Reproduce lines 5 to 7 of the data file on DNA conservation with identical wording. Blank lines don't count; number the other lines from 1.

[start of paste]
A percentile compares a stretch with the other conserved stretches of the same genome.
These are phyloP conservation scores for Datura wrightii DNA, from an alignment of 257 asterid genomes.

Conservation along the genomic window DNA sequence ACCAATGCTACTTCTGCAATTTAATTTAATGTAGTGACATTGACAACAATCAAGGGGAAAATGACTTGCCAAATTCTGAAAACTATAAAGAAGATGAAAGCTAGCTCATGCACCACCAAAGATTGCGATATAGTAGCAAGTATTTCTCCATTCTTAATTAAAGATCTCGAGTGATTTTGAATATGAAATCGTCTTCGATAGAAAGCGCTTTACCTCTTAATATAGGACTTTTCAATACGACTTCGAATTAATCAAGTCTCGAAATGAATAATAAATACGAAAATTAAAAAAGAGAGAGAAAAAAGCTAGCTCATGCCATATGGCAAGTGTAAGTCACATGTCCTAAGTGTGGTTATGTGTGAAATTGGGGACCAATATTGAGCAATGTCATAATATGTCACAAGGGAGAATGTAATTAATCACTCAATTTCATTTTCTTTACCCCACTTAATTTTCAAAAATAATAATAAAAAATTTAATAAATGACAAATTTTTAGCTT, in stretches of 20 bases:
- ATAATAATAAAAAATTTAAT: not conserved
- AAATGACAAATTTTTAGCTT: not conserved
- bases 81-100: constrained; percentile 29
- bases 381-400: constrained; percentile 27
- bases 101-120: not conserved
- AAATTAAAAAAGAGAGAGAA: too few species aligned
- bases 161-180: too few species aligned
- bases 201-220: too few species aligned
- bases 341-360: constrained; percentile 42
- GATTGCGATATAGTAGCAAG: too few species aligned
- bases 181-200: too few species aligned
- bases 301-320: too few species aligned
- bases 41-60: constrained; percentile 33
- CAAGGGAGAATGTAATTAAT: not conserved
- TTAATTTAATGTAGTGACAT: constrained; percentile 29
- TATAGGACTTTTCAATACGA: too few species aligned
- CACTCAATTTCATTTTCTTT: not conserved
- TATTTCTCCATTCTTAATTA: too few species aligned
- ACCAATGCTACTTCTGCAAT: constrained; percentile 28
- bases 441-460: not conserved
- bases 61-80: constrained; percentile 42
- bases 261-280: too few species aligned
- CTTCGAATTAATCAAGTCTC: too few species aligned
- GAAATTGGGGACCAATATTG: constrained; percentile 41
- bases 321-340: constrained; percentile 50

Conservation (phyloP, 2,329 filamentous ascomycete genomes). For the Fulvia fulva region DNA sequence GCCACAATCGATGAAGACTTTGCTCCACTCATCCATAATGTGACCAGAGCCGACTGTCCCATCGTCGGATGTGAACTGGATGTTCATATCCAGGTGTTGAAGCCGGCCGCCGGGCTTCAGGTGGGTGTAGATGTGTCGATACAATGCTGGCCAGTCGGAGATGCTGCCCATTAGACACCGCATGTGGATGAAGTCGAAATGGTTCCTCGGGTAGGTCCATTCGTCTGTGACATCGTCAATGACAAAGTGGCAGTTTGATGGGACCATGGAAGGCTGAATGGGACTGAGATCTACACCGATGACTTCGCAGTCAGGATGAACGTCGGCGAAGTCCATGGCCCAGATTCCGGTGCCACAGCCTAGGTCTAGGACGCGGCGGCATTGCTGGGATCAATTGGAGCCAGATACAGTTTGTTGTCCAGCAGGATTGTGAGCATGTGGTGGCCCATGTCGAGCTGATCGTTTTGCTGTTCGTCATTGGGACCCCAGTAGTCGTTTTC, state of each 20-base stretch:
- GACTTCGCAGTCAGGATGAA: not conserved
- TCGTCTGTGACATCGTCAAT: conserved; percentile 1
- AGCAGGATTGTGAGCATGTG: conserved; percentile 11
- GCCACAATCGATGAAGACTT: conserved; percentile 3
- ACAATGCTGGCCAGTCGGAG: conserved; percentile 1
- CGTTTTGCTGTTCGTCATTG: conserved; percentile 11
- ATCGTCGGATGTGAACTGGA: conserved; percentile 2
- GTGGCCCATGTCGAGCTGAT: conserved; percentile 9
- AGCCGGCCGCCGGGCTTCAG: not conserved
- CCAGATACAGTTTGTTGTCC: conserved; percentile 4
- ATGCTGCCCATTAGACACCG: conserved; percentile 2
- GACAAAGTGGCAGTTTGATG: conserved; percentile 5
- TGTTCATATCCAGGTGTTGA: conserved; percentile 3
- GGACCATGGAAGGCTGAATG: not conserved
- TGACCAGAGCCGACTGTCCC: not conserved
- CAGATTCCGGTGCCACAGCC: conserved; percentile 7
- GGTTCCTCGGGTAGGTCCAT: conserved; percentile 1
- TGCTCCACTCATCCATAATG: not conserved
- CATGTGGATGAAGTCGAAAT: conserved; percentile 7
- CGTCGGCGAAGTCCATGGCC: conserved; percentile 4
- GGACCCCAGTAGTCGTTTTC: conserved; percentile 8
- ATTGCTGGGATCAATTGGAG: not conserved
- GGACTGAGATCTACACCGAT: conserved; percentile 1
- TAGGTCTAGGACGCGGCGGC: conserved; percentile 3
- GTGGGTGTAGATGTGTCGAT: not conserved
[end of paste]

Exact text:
- AAATGACAAATTTTTAGCTT: not conserved
- bases 81-100: constrained; percentile 29
- bases 381-400: constrained; percentile 27